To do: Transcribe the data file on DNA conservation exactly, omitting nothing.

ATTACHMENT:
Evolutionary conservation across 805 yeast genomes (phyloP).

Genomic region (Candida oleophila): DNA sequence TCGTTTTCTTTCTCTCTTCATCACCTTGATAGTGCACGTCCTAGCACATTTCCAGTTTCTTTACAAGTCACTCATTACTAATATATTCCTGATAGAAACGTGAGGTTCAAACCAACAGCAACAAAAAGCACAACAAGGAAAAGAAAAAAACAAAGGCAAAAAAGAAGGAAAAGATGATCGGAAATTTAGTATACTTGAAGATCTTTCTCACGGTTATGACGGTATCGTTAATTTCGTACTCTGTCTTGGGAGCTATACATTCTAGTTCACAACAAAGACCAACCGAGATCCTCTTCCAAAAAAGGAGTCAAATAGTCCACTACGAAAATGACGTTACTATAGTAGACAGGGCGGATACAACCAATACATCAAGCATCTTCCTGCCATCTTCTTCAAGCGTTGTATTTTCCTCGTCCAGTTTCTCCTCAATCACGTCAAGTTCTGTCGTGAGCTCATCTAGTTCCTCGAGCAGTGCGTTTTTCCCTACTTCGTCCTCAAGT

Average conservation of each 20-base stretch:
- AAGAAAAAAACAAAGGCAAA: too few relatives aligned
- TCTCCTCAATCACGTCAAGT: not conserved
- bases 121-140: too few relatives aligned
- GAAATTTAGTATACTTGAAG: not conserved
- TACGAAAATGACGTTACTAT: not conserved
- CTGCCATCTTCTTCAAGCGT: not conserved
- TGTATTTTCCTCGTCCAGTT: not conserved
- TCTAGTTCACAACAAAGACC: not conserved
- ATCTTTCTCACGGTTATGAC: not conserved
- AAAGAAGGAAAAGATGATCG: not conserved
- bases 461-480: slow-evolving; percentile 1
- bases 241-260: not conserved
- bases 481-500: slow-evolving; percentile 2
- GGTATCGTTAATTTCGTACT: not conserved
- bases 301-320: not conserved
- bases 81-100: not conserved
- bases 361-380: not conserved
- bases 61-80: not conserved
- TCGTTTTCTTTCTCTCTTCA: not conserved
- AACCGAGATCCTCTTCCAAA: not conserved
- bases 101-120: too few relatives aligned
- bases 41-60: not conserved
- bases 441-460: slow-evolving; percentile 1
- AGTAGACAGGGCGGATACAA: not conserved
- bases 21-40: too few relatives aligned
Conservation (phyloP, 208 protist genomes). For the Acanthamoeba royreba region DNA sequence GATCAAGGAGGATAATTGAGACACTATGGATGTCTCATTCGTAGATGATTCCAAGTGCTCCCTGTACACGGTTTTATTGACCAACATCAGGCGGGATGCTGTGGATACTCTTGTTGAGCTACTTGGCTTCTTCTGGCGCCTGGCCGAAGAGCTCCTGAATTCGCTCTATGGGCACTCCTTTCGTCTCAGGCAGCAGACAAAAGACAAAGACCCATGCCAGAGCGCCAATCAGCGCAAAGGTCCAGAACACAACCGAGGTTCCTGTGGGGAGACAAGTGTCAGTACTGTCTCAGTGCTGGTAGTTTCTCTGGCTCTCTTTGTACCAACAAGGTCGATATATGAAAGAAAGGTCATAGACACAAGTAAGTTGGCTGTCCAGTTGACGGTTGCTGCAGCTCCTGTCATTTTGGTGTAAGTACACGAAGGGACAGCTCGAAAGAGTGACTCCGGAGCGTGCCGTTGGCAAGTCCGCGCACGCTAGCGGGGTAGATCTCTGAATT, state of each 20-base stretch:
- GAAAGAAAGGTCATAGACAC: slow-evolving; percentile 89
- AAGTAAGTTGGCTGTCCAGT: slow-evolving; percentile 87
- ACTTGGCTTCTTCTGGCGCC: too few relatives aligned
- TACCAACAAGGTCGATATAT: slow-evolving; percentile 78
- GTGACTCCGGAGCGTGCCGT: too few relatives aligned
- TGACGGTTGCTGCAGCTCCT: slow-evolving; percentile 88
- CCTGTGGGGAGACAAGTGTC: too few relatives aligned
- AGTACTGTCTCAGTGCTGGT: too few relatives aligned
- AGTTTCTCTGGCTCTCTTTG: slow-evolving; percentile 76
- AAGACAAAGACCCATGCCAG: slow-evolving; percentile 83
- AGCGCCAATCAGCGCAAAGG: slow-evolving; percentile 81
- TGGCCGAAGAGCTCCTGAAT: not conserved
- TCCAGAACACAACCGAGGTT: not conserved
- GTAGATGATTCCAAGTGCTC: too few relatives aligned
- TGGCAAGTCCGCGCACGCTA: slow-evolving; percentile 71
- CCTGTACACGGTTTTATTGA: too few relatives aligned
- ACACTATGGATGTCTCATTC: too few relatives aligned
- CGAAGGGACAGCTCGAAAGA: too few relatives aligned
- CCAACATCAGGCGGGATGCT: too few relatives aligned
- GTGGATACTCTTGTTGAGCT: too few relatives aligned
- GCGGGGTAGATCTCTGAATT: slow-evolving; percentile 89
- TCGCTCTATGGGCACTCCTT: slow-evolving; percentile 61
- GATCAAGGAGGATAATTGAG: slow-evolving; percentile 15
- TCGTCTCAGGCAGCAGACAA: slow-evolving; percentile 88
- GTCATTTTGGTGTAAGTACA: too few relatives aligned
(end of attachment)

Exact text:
Evolutionary conservation across 805 yeast genomes (phyloP).

Genomic region (Candida oleophila): DNA sequence TCGTTTTCTTTCTCTCTTCATCACCTTGATAGTGCACGTCCTAGCACATTTCCAGTTTCTTTACAAGTCACTCATTACTAATATATTCCTGATAGAAACGTGAGGTTCAAACCAACAGCAACAAAAAGCACAACAAGGAAAAGAAAAAAACAAAGGCAAAAAAGAAGGAAAAGATGATCGGAAATTTAGTATACTTGAAGATCTTTCTCACGGTTATGACGGTATCGTTAATTTCGTACTCTGTCTTGGGAGCTATACATTCTAGTTCACAACAAAGACCAACCGAGATCCTCTTCCAAAAAAGGAGTCAAATAGTCCACTACGAAAATGACGTTACTATAGTAGACAGGGCGGATACAACCAATACATCAAGCATCTTCCTGCCATCTTCTTCAAGCGTTGTATTTTCCTCGTCCAGTTTCTCCTCAATCACGTCAAGTTCTGTCGTGAGCTCATCTAGTTCCTCGAGCAGTGCGTTTTTCCCTACTTCGTCCTCAAGT

Average conservation of each 20-base stretch:
- AAGAAAAAAACAAAGGCAAA: too few relatives aligned
- TCTCCTCAATCACGTCAAGT: not conserved
- bases 121-140: too few relatives aligned
- GAAATTTAGTATACTTGAAG: not conserved
- TACGAAAATGACGTTACTAT: not conserved
- CTGCCATCTTCTTCAAGCGT: not conserved
- TGTATTTTCCTCGTCCAGTT: not conserved
- TCTAGTTCACAACAAAGACC: not conserved
- ATCTTTCTCACGGTTATGAC: not conserved
- AAAGAAGGAAAAGATGATCG: not conserved
- bases 461-480: slow-evolving; percentile 1
- bases 241-260: not conserved
- bases 481-500: slow-evolving; percentile 2
- GGTATCGTTAATTTCGTACT: not conserved
- bases 301-320: not conserved
- bases 81-100: not conserved
- bases 361-380: not conserved
- bases 61-80: not conserved
- TCGTTTTCTTTCTCTCTTCA: not conserved
- AACCGAGATCCTCTTCCAAA: not conserved
- bases 101-120: too few relatives aligned
- bases 41-60: not conserved
- bases 441-460: slow-evolving; percentile 1
- AGTAGACAGGGCGGATACAA: not conserved
- bases 21-40: too few relatives aligned
Conservation (phyloP, 208 protist genomes). For the Acanthamoeba royreba region DNA sequence GATCAAGGAGGATAATTGAGACACTATGGATGTCTCATTCGTAGATGATTCCAAGTGCTCCCTGTACACGGTTTTATTGACCAACATCAGGCGGGATGCTGTGGATACTCTTGTTGAGCTACTTGGCTTCTTCTGGCGCCTGGCCGAAGAGCTCCTGAATTCGCTCTATGGGCACTCCTTTCGTCTCAGGCAGCAGACAAAAGACAAAGACCCATGCCAGAGCGCCAATCAGCGCAAAGGTCCAGAACACAACCGAGGTTCCTGTGGGGAGACAAGTGTCAGTACTGTCTCAGTGCTGGTAGTTTCTCTGGCTCTCTTTGTACCAACAAGGTCGATATATGAAAGAAAGGTCATAGACACAAGTAAGTTGGCTGTCCAGTTGACGGTTGCTGCAGCTCCTGTCATTTTGGTGTAAGTACACGAAGGGACAGCTCGAAAGAGTGACTCCGGAGCGTGCCGTTGGCAAGTCCGCGCACGCTAGCGGGGTAGATCTCTGAATT, state of each 20-base stretch:
- GAAAGAAAGGTCATAGACAC: slow-evolving; percentile 89
- AAGTAAGTTGGCTGTCCAGT: slow-evolving; percentile 87
- ACTTGGCTTCTTCTGGCGCC: too few relatives aligned
- TACCAACAAGGTCGATATAT: slow-evolving; percentile 78
- GTGACTCCGGAGCGTGCCGT: too few relatives aligned
- TGACGGTTGCTGCAGCTCCT: slow-evolving; percentile 88
- CCTGTGGGGAGACAAGTGTC: too few relatives aligned
- AGTACTGTCTCAGTGCTGGT: too few relatives aligned
- AGTTTCTCTGGCTCTCTTTG: slow-evolving; percentile 76
- AAGACAAAGACCCATGCCAG: slow-evolving; percentile 83
- AGCGCCAATCAGCGCAAAGG: slow-evolving; percentile 81
- TGGCCGAAGAGCTCCTGAAT: not conserved
- TCCAGAACACAACCGAGGTT: not conserved
- GTAGATGATTCCAAGTGCTC: too few relatives aligned
- TGGCAAGTCCGCGCACGCTA: slow-evolving; percentile 71
- CCTGTACACGGTTTTATTGA: too few relatives aligned
- ACACTATGGATGTCTCATTC: too few relatives aligned
- CGAAGGGACAGCTCGAAAGA: too few relatives aligned
- CCAACATCAGGCGGGATGCT: too few relatives aligned
- GTGGATACTCTTGTTGAGCT: too few relatives aligned
- GCGGGGTAGATCTCTGAATT: slow-evolving; percentile 89
- TCGCTCTATGGGCACTCCTT: slow-evolving; percentile 61
- GATCAAGGAGGATAATTGAG: slow-evolving; percentile 15
- TCGTCTCAGGCAGCAGACAA: slow-evolving; percentile 88
- GTCATTTTGGTGTAAGTACA: too few relatives aligned